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Position controlled disc valve.

Lau, K. S. (1987) Position controlled disc valve. Doctoral thesis, University of Surrey (United Kingdom)..

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Abstract

Recent developments of electro-hydraulic disc valves at Surrey University have shown that with a careful balance between the hydraulic and magnetic forces, this type of valve can be used as a digital or proportional device. As the valve is simpler in construction and involves very few critical dimension compared with a servo-valve, the sensitivity to contamination is considerably reduced. The dynamic response of the valve is fast due to utilising high electro-magnetic and fluid forces for actuation. The research described in this thesis is an extension of earlier work by Yuksel and Usman to improve electro-hydraulic disc valves by applying closed-loop position or pressure control to the disc. From an investigation of an unbalanced single disc valve, it was found that using position feedback can help to stabilise the disc under varying load conditions. A special differential capacitive transducer to measure the disc position was designed and constructed and was found to perform satisfactorily. As the pressure-flow characteristic of the valve can be varied by controlling the disc position, the function of the valve is similar to an electrically controlled variable orifice. Various modular configurations are proposed to perform more complicated control functions. In the final part of the research, a double disc valve is described for used in an application study to control the damping characteristic of a modified vehicle shock absorber. Initially, the valve was designed for closed-loop position control due to the non-linear hydraulic and magnetic forces. Results show that the valve can be controlled to generate the required range of damping force and has adequate dynamic performance with a response time in the range of 10 to 30 msec. However, tests using direct pressure control were also carried out. Preliminary results indicate that pressure feedback is preferable to position feedback and that by using lead compensation together with a proportional plus integral controller, stable operation is possible.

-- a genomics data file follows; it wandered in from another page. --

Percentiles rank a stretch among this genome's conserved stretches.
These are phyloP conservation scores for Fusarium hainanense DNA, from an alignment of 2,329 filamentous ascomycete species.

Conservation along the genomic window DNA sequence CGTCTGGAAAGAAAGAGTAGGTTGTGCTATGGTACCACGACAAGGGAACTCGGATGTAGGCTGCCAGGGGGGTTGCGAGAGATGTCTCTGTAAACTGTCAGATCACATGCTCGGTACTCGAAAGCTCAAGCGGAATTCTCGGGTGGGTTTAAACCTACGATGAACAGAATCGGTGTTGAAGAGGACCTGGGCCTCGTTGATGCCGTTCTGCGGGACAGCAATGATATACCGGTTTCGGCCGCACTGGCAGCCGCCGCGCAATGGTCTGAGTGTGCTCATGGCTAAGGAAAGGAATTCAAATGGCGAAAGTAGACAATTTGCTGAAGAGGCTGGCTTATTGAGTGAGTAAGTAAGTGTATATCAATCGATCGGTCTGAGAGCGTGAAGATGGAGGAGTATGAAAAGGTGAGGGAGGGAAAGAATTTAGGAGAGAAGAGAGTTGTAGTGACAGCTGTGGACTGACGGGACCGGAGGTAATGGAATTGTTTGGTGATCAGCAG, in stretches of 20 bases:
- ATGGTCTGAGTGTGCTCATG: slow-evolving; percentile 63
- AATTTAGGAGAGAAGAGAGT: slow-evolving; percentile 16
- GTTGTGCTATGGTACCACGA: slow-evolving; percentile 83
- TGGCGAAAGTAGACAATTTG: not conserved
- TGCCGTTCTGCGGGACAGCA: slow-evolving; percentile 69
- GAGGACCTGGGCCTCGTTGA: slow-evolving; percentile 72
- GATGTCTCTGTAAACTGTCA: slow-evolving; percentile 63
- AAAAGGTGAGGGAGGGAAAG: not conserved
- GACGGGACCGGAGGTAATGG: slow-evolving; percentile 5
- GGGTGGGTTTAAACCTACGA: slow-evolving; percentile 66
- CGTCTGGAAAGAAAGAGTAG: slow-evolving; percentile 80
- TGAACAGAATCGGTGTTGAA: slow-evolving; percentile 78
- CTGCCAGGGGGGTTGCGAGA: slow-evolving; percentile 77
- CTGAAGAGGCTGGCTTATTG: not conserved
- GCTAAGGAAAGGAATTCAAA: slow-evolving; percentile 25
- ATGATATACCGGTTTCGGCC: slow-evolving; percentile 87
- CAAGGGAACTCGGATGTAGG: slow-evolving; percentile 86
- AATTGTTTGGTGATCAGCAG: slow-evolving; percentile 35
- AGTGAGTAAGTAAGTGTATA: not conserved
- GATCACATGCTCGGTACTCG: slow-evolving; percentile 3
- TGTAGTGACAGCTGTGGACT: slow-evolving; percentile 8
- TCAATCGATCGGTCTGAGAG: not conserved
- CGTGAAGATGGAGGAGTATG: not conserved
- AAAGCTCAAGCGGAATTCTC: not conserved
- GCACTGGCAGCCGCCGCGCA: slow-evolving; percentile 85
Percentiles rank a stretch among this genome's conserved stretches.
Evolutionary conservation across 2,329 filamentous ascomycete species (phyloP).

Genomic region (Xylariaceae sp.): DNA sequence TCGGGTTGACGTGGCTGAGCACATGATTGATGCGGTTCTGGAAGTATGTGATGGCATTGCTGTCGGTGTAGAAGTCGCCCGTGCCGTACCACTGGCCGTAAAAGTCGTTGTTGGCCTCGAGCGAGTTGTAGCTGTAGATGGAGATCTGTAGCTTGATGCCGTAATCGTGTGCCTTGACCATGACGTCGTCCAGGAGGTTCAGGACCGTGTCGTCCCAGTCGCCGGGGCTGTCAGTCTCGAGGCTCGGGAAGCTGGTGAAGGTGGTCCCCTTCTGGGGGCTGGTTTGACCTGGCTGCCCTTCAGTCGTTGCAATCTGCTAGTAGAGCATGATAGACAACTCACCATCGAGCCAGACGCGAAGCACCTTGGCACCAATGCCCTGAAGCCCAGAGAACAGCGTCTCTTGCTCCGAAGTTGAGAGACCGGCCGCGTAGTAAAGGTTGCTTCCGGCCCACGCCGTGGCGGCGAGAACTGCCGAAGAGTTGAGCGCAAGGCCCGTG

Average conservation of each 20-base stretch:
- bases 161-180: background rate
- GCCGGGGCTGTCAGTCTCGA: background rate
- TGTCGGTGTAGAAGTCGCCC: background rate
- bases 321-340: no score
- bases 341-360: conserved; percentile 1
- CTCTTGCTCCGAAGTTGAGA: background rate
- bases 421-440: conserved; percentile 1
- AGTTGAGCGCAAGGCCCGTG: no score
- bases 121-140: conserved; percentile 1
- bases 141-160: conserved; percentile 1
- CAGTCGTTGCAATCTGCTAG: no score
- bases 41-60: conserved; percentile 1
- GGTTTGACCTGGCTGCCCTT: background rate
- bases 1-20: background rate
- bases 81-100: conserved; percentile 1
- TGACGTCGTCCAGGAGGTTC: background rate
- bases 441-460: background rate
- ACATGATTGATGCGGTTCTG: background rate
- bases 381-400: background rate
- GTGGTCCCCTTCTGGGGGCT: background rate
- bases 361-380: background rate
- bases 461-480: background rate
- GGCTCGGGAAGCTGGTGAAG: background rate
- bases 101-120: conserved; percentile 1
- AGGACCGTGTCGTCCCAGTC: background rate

Item Type: Thesis (Doctoral)
Divisions : Theses
Authors :
NameEmailORCID
Lau, K. S.
Date : 1987
Contributors :
ContributionNameEmailORCID
http://www.loc.gov/loc.terms/relators/THS
Additional Information : Thesis (Ph.D.)--University of Surrey (United Kingdom), 1987.
Depositing User : EPrints Services
Date Deposited : 22 Jun 2018 13:56
Last Modified : 06 Nov 2018 16:53
URI: http://epubs.surrey.ac.uk/id/eprint/847625

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